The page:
I’ve always thought of surveillance as an art, not a science. An investigator’s ability to make split second decisions, understand tradecraft, and master the intricacies of the pursuit can make or break a surveillance case. A talented surveillance investigator is truly an artist. But, in an era when technology is becoming more of a factor in the surveillance field, the investigator isn’t the only element working toward a successful case.
As a business owner, I’m always working hard to find and retain talented investigators and to ensure my work product doesn’t suffer with every change in personnel. I want every surveillance case to be a success. I expect to obtain quality footage on each target, regardless of whether the investigator is new to the field or has years of experience.
So the question is, “What can I do to ensure optimal outcomes in each case, regardless of which investigator takes the lead?”
I’d argue that if we stack the deck with legal technology, we can increase the likelihood of a positive outcome in surveillance cases. In my company, we’ve tried to accomplish this by integrating real-time technical video surveillance with our surveillance teams.
In other words, we let the technology do the hard work by sweating it out in the back of a vehicle in a sometimes dangerous location, while the investigative team sat comfortably off the “X,” ready to go mobile in a “clean” vehicle. We wanted to test the performance of this model, compare it to the norm, and then, if it proved successful, make it available to the PI and law enforcement communities.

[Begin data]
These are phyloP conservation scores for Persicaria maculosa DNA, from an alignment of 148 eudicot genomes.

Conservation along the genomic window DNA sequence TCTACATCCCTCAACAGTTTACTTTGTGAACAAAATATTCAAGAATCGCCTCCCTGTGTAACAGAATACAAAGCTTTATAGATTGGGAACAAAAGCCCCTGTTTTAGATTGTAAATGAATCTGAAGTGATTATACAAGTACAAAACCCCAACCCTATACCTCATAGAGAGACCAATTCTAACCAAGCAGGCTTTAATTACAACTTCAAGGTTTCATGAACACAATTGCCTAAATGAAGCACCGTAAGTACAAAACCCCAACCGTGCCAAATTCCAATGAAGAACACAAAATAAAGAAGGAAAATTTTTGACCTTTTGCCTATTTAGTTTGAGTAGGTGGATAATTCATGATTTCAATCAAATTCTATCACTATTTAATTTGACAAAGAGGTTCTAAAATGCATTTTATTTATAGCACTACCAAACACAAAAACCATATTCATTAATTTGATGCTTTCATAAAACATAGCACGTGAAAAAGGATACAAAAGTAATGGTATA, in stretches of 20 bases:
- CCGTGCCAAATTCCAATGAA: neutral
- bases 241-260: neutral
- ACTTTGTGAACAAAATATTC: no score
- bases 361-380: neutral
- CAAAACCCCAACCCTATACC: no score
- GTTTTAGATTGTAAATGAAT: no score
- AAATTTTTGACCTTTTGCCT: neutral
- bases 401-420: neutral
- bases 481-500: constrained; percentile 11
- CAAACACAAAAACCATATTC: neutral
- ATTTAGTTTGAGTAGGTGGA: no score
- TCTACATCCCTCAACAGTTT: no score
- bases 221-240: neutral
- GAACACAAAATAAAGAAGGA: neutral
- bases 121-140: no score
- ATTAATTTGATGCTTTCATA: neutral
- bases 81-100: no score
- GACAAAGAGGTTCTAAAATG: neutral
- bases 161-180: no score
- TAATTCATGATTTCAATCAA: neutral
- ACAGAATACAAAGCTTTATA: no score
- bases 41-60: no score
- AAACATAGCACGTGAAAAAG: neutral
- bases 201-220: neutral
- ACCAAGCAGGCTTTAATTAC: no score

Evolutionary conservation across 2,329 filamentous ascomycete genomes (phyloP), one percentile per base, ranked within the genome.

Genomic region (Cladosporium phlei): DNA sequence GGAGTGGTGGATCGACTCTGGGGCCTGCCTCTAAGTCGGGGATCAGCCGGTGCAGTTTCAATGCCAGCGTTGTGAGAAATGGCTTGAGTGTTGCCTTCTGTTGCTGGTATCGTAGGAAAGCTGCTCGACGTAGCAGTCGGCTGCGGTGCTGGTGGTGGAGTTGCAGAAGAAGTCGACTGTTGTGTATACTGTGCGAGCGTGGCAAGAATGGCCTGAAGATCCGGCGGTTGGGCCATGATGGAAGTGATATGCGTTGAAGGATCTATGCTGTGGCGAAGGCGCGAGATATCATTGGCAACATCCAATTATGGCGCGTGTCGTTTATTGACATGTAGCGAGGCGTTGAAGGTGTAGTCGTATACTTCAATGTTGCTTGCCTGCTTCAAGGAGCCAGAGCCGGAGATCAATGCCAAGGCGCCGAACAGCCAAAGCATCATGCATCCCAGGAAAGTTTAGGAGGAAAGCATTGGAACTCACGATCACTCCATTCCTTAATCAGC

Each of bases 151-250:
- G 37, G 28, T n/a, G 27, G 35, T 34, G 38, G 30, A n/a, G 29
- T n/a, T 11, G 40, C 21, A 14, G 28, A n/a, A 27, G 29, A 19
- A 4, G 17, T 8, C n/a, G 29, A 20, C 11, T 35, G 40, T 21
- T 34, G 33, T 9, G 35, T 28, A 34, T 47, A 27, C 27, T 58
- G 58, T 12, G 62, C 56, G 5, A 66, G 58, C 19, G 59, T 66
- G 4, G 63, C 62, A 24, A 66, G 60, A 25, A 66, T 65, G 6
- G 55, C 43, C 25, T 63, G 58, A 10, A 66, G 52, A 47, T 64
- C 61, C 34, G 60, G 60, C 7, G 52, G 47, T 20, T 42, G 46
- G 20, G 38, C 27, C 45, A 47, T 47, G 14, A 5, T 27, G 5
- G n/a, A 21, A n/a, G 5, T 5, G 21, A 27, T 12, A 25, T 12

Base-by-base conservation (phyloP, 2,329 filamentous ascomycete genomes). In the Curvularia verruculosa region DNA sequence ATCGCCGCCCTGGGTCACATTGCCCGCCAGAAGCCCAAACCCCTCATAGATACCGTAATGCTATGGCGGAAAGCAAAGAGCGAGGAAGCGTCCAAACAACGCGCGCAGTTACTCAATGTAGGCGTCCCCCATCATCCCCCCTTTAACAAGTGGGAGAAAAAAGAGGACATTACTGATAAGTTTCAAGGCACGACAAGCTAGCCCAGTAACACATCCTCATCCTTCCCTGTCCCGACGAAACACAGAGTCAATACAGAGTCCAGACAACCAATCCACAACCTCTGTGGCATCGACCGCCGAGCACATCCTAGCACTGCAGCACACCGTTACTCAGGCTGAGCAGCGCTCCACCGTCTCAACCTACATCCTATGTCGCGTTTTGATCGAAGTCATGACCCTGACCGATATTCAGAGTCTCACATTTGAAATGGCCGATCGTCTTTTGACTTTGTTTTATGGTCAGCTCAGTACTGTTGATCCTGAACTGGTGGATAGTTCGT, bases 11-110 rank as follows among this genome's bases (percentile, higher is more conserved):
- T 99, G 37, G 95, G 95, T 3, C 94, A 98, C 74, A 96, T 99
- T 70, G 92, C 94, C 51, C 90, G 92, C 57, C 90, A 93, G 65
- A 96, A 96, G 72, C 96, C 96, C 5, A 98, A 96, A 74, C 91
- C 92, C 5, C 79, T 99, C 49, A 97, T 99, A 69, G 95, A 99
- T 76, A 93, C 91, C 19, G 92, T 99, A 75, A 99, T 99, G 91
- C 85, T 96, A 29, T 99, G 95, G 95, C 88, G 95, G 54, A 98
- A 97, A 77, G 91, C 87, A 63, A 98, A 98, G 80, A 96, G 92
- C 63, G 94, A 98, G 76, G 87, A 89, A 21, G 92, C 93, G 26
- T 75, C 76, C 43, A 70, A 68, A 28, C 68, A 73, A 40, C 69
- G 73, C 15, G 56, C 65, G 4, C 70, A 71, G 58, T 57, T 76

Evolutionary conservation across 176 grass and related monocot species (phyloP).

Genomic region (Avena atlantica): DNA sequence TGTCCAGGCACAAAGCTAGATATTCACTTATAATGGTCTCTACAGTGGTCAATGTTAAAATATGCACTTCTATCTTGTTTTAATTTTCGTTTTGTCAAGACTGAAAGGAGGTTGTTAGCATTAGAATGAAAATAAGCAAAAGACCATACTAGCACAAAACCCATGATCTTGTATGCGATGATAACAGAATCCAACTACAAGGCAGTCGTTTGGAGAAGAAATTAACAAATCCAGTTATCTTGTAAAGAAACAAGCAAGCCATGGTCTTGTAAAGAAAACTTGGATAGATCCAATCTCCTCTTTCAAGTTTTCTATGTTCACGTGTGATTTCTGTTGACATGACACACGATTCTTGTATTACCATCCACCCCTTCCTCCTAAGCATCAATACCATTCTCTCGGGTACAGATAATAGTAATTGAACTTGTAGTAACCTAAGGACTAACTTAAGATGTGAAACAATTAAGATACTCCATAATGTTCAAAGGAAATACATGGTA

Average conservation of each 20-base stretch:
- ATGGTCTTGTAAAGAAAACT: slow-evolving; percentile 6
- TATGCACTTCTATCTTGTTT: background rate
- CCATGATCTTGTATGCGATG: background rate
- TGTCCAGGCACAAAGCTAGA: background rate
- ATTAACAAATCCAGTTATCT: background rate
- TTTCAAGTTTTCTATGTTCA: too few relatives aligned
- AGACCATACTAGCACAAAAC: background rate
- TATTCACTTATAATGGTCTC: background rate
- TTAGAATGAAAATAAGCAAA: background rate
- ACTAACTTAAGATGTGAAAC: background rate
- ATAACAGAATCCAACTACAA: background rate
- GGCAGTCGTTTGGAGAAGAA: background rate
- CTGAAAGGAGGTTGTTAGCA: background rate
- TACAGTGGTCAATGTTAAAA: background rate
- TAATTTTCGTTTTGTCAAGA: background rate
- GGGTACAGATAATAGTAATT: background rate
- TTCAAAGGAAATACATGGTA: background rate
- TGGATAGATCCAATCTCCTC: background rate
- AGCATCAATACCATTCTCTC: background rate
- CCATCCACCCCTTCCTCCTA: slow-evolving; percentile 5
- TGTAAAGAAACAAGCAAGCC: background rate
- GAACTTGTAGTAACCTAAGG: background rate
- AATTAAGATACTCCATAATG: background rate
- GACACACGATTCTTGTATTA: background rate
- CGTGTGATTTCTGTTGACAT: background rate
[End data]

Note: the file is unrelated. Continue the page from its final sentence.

The results were great. We obtained claimant footage on 90% of our cases annually. We routinely established static surveillance positions that competitors using the standard model couldn’t, and we were able to obtain video when others did not.
As we sought to replicate the model for clients, we quickly realized that our team model wouldn’t fit in an industry where solo was the norm. So we went back to the drawing board.
In 2014, we began testing some covert rapid deployment systems that still maintained real-time streaming but could be deployed and used by a single surveillance investigator. We integrated it into our internal operations, and the results have been outstanding.
In 2014, we jumped from 90% video obtained to 100%. Our average video of the claimant jumped to 27 minutes for an average 2.5 days of surveillance per case. This was all accomplished by investigators who have worked in the surveillance field for less than 3 years. They didn’t use GPS, never trespassed, and rarely had to sweat it out in the back of a van. They just used covert video and real-time streams to force multiply and increase the covert nature of the surveillance.
The point I’m making is that remote surveillance technology can certainly increase the positive outcome of your case. It can increase predictability of success and give a junior investigator an edge to help them get the goods like a seasoned pro. That aids in business continuity, performance predictability, and client satisfaction.
About the author:
Zach Grove is a former CIA Operations Officer and the founder of Armada Global. Zach is a pioneer in building real-time technical surveillance platforms and integrating them with traditional surveillance capabilities. Zach has provided surveillance briefings & consulting to some of the largest insurers and private investigation firms in the U.S.